I'm sure I'm not alone in this. I have heard and read a lot of snippets of information about this topic and I've formed my own understanding - probably not the best way to assess the value or try to implement it.

Can you post your favorite resources(books, blogs, podcasts) that will help a beginner. Or worse than a beginner someone who needs to undo assumptions.


  • What's the actual question? What are the best "total novice" entry points? Commented Apr 22, 2011 at 20:11
  • I'm just looking for advice on resources. Thanks Commented Apr 23, 2011 at 17:59
  • 3
    I'm voting to close this question as off-topic because it is about "recommendations for blogs, books, links, or general terminology". According these rules, these kind of questions are off-topic. Commented Feb 9, 2016 at 8:24

7 Answers 7


First, to set the tone, you may start with this StackOverflow question on agile, lean and Kanban.

In short, agile and lean are general concepts, the former basing on Agile Manifesto and the latter on Toyota Production System. Then we have Scrum or XP, built over agile, and Kanban, built over lean, which are specific methods teams can implement, like Prince2.

Personally, I don't treat agile and lean movements in a very orthodox way -- they base on the same principles. So, to some point, they're overlapping. Also, you will find teams mixing methods from both houses, Scrumban (a combination of Scrum and Kanban) being probably the most common.

If you wanted to position agile/lean methods somehow I'd say that:

  • Scrum is the closest to the old-school project management methods, although it doesn't really deal with formal side of project management.
  • XP focuses on engineering practices and is generally programmer-centered.
  • Kanban is often dubbed change management framework as it doesn't change the way team works on the day 1 and lets the process evolve over time.

As all three focuses on different things, it isn't uncommon to see them, or their parts, used jointly.

If you want to learn more I'd start with such set of materials:

In terms of books as a kick start, I'd recommend:


As for Scrum I would recommend reading "Scrum and XP from the trenches".

As for Kanban, you should listen to one of the great speaks from Pawel Brodzinski. He sells Kanban as easy as he is breathing. One link I found in no time: http://blog.brodzinski.com/2010/11/kanban-basics.html

As for Agile, it's a very large domain. Should we stick to Agile Manifesto only?

  • +1 Scrum and XP from the trenches is a great eBook. It should sufficiently cover Agile.
    – ashes999
    Commented Apr 22, 2011 at 19:46

Perry although I've heard mixed opinions I really enjoyed Corey Ladas book Scrumban

Also there is some great material from Henrik Kniberg. For example: Kanban vs. Scrum


Agile Learning Labs, a San Francisco based Agile coaching shop, just released Elements of Scrum. I reviewed the book on my blog and can highly recommend it. Based on a handbook from their CSM courses, the book is a very easy read that mirrors the relaxed coaching style ALL has been successfully using (I took my CSM course from them). Even though is is a high level primer, I still keep it on my office bookshelf. I've reach for it about once a week, either for my own reference or to explain something to someone.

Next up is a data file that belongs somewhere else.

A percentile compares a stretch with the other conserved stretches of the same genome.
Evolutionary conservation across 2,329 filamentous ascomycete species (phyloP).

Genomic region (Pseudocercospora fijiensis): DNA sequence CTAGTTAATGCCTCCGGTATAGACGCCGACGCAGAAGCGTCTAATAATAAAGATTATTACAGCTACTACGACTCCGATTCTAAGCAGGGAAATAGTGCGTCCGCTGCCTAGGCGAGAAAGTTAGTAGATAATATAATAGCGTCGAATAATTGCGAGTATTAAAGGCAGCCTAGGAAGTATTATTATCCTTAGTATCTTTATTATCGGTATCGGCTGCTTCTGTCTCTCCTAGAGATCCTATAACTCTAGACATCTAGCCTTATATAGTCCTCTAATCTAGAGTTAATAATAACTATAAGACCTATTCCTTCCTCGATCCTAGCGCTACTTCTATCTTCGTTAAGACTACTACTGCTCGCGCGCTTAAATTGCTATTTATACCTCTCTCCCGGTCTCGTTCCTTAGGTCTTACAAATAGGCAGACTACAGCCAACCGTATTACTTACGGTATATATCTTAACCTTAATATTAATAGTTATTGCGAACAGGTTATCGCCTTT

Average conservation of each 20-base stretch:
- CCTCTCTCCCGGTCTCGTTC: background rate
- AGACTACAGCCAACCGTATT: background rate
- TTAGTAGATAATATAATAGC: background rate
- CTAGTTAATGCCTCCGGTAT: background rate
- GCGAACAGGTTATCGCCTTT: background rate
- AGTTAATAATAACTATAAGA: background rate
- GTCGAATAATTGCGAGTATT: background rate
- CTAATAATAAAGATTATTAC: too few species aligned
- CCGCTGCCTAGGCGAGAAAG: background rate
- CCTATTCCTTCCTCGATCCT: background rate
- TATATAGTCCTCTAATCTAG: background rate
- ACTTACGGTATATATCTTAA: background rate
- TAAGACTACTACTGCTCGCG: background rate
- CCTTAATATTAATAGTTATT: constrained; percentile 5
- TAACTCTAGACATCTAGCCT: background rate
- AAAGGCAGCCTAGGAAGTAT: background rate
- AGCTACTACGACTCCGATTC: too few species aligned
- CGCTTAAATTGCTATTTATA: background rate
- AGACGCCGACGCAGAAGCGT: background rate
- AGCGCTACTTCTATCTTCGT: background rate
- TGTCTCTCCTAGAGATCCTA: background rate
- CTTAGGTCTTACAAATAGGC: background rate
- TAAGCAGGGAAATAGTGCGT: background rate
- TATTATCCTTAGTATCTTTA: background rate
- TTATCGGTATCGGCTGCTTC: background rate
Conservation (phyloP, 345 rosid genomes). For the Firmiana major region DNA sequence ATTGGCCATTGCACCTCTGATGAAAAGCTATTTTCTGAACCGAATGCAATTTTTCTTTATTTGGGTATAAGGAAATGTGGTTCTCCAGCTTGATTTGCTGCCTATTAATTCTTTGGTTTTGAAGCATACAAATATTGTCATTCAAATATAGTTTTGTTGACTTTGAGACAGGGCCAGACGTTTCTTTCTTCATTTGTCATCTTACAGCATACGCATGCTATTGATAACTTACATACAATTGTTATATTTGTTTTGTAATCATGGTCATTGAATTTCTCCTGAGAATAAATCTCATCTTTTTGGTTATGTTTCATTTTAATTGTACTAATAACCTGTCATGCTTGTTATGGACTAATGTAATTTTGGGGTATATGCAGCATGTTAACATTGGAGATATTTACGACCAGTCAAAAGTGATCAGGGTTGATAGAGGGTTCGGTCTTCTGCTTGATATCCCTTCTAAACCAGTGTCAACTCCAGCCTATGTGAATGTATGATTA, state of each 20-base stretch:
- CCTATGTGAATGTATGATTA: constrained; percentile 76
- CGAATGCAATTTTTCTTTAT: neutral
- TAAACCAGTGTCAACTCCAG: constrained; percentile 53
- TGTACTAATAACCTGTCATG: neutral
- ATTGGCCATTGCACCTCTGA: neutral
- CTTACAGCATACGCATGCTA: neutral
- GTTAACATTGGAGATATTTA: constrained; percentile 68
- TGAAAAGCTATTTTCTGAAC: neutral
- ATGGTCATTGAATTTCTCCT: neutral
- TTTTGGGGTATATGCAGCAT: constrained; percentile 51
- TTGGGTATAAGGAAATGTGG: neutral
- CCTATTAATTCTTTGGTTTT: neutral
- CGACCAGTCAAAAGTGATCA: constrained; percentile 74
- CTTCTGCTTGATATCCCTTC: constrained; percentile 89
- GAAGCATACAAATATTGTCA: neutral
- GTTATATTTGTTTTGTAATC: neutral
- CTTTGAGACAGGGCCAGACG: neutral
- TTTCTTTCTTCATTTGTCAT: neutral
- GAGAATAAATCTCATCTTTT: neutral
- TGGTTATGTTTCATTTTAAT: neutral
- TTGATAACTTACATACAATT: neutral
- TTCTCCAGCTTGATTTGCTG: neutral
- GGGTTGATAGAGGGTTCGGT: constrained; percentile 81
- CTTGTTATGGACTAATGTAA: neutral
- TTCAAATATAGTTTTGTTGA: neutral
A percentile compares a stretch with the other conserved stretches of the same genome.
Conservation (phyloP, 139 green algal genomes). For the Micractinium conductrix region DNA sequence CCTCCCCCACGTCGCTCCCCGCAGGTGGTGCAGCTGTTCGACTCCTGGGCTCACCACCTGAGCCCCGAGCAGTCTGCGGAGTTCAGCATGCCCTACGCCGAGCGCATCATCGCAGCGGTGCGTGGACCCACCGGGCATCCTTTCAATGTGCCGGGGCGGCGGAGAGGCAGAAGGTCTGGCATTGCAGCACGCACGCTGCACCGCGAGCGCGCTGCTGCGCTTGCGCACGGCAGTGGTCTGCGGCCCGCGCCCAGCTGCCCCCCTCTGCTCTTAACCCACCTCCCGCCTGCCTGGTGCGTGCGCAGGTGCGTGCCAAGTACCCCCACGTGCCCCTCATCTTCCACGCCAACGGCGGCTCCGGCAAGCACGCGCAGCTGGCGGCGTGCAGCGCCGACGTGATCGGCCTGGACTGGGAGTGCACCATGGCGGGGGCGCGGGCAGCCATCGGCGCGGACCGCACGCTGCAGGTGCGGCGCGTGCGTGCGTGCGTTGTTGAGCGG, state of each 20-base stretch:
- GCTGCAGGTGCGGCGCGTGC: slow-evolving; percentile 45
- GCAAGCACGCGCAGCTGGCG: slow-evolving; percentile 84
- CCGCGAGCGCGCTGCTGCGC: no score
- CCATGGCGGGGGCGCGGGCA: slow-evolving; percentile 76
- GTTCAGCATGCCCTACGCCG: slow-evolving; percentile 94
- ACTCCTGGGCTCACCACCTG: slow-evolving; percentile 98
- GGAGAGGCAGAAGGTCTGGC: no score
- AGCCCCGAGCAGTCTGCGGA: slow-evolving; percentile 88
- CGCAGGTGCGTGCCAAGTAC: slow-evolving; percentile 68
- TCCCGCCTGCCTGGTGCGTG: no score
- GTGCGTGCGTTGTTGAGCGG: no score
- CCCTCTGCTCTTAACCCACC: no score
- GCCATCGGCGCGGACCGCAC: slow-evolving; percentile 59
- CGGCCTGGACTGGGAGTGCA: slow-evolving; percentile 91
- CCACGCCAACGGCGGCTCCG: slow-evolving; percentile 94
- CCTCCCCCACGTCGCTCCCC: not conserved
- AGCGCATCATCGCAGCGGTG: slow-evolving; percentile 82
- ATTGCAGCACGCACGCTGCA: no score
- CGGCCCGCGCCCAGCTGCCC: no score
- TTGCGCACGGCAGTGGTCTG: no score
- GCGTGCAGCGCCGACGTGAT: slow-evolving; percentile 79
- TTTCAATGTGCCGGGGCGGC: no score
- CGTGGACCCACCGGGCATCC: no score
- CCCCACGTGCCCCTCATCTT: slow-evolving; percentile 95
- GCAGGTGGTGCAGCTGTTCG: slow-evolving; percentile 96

Books on Scrum:

  • The Scrum Guide - by Ken Schwaber and Jeff Sutherland; short, concise, free PDF that covers just the essentials for working iterative/incremental.
  • Agile Software Development with Scrum - Schwaber/Beedle; canonical text that is often referred to as "The Bible" by many teams. Lots of great supporting material about why iterative/incremental frameworks like Scrum help teams become more productive and deliver ROI.


  • The venerable Agile Toolkit Podcast by Bob Payne. Bob's interviewed just about every thought leader in the agile space over five years. Sometimes there's huge gaps between casts, but each one is worthwhile.
  • I'm a bit distanced to Ken Schwaber as he is known to have very orthodox approach to Scrum, see: kenschwaber.wordpress.com/2010/06/10/… Anyway the book is good. Commented Apr 23, 2011 at 9:41
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    I understand the reticence some have about Ken's approach, but seeing as he and Jeff created it, the "orthodoxy" is similarly understandable. Scrum is just a rules framework that some can't adapt toward, hence the various flavours which are all well and good. They're just not Scrum. I concur with what Ken says in his post from last June - people are free to come up with their own systems and try them out - just don't call them Scrum. Commented Apr 25, 2011 at 2:08

I see a lot of people answered your question.

If you are interested in Kanban, Scrum (or Scrumban) you should try them out and then you'll find out which of them is the best suit for you.

I recommend Kanban, as it more about workflow than visualization, but it's just me. It all depends on what do you want to achieve with it.

Also, you can read here about differences between Kanban&Scrum.


Here you can read about the differences between Scrumban and Kanban: What are some differences between Scrumban and Kanban?

And here's the book i'd recommend for anyone who is new to scrumban: The Scrumban Evolution Software Development ebook

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